………… so we spill out of our cars on Inishnee and haul our buckets onto the terrace outside the cottage’s kitchen. First we enjoy sorting the catch into species. We have 21 Pecten maximus, 67 Chlamys varia, 38 Ostrea edulis, 1 Crassostrea gigas, 31 assorted clams and about a gallon of Mytilus edulis.
Preparing shellfish is time-consuming. All the shells need to be scrubbed clean and the mussels and small scallops need particular attention as they are steamed in their shells. We shuck the king scallops carefully because the shells will we used for collections and garden edging. The assorted clams need to be halved carefully so the meat can be laid in half-shells to be grilled as ‘palourdes farcies‘.
Preparing the oysters is a veritable chore shared by Nick and Sonia. Forcing one’s way into an oyster via the ligament region requires teeth-gritting determination. It is a dangerous business. Nick is using his folding knife and delivers a wound to his finger when the knife snaps shut. (Note to self to include an oyster knife in my field trip kit-box). Fortunately first aid kids belonging to seasoned field archaeologists are on hand and special materials are applied and the cut heals without a murmur.
So what we did is we laid out platters of opened oysters to start. And we flash-grilled the small clams with a dressing of butter, parsley, garlic – this is ‘farci’ or stuffed clams. We had prepared, in advance, a liquor to steam our mussels ‘marinieres’ . We had also chased some bacon snippets round a pan ready to receive the steamed small scallops. And we had chopped garlic and root ginger to saute the king scallops.
We ate the oysters and clams and they were good. Then we steamed two large panfuls of mussels which we ate and they were good too. And then we cooked both kinds of scallops and they were very good indeed. We ate this delicious shellfish with Irish Soda bread, and we drank some wine.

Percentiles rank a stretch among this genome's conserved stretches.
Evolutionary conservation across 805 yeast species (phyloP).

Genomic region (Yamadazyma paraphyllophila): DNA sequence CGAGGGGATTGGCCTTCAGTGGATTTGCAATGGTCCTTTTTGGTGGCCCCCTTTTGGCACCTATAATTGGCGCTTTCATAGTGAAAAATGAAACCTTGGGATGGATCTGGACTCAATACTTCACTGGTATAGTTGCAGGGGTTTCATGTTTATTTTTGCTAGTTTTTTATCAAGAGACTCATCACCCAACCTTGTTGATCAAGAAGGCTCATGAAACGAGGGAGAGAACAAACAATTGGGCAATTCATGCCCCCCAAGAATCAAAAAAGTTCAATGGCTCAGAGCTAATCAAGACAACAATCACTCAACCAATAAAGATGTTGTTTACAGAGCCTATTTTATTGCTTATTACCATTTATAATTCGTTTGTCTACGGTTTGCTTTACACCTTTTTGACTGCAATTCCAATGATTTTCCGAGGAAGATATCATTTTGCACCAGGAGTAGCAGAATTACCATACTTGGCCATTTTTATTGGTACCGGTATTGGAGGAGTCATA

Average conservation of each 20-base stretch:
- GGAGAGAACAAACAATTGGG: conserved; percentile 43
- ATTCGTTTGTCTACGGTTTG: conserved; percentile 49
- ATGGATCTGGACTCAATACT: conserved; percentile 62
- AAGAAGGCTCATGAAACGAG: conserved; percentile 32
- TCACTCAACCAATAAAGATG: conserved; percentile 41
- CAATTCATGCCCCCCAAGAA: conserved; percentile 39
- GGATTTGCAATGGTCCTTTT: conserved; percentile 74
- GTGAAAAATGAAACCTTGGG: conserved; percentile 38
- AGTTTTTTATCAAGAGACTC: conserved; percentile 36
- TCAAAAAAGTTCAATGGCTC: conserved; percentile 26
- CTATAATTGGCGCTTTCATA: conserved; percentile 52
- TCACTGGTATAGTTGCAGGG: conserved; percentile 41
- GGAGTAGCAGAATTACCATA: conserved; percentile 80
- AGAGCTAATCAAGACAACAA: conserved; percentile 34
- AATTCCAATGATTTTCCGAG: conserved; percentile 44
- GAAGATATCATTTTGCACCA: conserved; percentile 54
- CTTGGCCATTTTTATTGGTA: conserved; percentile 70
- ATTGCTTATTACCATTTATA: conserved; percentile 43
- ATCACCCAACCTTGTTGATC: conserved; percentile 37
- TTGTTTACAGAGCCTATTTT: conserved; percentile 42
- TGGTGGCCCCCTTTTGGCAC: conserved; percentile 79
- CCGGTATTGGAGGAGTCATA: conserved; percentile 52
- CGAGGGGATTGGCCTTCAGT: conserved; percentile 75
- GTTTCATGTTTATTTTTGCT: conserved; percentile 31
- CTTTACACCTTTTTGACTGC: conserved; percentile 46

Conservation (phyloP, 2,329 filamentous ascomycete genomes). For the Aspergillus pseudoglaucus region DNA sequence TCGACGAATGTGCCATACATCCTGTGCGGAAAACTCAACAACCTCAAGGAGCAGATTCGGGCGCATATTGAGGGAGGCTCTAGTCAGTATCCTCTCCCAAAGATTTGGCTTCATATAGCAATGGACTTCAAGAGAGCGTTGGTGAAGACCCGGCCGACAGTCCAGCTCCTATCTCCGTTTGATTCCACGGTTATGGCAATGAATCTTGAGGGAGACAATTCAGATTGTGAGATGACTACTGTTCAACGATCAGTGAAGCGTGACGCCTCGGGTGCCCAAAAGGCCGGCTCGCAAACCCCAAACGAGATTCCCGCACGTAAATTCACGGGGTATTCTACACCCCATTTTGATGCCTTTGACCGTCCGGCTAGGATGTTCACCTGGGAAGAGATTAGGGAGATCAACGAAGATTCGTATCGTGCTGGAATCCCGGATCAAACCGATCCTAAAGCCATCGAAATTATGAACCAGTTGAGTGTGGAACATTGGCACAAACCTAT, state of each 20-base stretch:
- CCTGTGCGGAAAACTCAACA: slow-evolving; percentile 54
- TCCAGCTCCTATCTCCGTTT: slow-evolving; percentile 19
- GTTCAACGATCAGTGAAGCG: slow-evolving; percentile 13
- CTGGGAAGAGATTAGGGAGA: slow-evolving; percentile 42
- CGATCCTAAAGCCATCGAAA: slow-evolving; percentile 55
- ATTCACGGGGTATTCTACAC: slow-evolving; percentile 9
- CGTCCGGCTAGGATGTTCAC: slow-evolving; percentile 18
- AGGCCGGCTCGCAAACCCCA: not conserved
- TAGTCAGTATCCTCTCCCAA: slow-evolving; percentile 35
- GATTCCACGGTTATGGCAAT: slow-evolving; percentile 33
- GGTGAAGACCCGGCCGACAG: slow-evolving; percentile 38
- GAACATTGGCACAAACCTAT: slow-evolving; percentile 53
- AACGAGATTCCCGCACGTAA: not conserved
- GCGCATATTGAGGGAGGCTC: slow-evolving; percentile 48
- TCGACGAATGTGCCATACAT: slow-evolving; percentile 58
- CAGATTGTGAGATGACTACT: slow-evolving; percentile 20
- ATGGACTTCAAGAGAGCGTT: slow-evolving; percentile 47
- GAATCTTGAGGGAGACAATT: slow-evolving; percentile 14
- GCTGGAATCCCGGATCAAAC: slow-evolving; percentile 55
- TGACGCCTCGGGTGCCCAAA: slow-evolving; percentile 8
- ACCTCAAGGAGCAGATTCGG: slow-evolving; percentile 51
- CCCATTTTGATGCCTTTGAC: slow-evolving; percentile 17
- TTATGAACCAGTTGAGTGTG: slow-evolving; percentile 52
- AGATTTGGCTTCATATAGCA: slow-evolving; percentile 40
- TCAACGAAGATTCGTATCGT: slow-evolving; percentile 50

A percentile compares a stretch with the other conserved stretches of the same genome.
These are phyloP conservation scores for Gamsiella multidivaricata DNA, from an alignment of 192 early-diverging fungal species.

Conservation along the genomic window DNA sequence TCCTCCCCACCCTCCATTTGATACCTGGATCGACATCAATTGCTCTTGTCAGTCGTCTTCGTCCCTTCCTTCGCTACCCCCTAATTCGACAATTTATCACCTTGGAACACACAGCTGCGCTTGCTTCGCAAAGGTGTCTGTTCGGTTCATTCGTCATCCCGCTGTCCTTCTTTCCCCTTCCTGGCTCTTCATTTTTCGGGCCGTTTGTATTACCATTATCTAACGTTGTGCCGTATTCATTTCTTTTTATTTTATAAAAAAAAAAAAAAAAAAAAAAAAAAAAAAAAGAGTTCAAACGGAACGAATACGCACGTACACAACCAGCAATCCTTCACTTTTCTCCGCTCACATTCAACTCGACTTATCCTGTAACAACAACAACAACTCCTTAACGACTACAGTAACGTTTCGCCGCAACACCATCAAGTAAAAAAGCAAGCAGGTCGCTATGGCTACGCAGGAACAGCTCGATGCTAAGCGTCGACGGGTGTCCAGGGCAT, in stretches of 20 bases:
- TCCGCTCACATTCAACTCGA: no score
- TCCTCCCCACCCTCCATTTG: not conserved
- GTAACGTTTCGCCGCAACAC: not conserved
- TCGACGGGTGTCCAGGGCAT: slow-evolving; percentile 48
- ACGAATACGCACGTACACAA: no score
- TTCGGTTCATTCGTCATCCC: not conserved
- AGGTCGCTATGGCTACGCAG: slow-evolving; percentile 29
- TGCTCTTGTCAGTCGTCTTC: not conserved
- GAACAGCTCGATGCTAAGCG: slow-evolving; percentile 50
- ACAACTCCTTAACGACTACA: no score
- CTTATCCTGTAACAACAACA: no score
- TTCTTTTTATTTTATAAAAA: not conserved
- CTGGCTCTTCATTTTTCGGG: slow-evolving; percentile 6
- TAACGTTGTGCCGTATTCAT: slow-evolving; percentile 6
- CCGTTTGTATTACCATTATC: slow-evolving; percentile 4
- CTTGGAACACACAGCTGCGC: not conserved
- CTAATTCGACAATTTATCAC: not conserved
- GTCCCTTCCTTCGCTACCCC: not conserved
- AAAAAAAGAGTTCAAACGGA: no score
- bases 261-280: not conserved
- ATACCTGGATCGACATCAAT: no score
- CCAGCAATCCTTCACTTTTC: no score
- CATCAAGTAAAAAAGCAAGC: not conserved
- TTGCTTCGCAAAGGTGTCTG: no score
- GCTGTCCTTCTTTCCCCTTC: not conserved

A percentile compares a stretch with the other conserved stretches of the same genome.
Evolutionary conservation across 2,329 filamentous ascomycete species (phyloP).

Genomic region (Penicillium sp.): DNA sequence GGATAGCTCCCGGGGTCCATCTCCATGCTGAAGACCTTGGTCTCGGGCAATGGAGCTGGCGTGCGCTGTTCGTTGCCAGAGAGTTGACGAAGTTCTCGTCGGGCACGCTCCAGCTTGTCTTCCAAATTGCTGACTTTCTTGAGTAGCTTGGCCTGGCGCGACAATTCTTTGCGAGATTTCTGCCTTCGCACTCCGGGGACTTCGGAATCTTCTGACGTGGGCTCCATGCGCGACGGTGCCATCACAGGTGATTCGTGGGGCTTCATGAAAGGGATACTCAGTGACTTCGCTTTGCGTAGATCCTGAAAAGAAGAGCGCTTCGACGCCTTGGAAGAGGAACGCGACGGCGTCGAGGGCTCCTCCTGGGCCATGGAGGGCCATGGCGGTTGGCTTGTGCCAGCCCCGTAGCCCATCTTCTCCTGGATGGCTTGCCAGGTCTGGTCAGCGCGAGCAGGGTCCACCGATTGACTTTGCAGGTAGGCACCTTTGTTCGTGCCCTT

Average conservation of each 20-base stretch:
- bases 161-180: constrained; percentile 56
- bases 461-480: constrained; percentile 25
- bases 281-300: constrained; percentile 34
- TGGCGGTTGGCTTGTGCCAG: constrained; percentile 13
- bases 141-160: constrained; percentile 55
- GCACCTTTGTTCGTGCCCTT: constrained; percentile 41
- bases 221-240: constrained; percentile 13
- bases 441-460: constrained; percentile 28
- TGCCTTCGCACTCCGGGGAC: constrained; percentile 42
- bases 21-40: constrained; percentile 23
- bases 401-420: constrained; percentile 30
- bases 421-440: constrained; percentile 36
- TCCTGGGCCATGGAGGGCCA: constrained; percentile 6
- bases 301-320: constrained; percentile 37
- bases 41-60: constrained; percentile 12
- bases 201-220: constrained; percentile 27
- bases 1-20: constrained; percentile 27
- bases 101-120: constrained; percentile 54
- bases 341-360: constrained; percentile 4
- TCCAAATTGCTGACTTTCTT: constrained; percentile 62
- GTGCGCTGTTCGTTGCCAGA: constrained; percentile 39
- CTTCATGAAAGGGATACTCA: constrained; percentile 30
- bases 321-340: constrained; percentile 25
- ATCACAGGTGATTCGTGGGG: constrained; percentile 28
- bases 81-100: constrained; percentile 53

This feast was real ‘degustation‘ . A French word which seems to have no direct English translation and is an altogether more pleasant experience than it sounds to the English ear. Degustation is a culinary term meaning a careful, appreciative tasting of various foods and focusing on the gustatory system, the senses, high culinary art and good company. Exactly so!
I’d like to leave it there but I should add a cautionary note. You cannot go to any shore and collect willy-nilly without a thought for the health of the shore and its waters. You need a fully marine environment which receives regular flushing with clean seawater. Collecting molluscs from the shore to eat, especially oysters and mussels which are filter feeders, has an element of risk. You cannot tell by looking at the shellfish, although your nose will be a useful indicator if something is amiss. Any bivalve that you collect should be able to ‘clam up’ if you try to pull the valves apart. Any bivalves that do not demonstrate the muscle-power to remain firmly closed before they are cooked should be discarded.
Get yourself a useful handbook such as The Edible Shore by John Wright. This is an invaluable guide to collecting a fabulous range of food from the seashore and there is plenty of helpful information to make sure you collect safely and responsibly. Caveat comedor!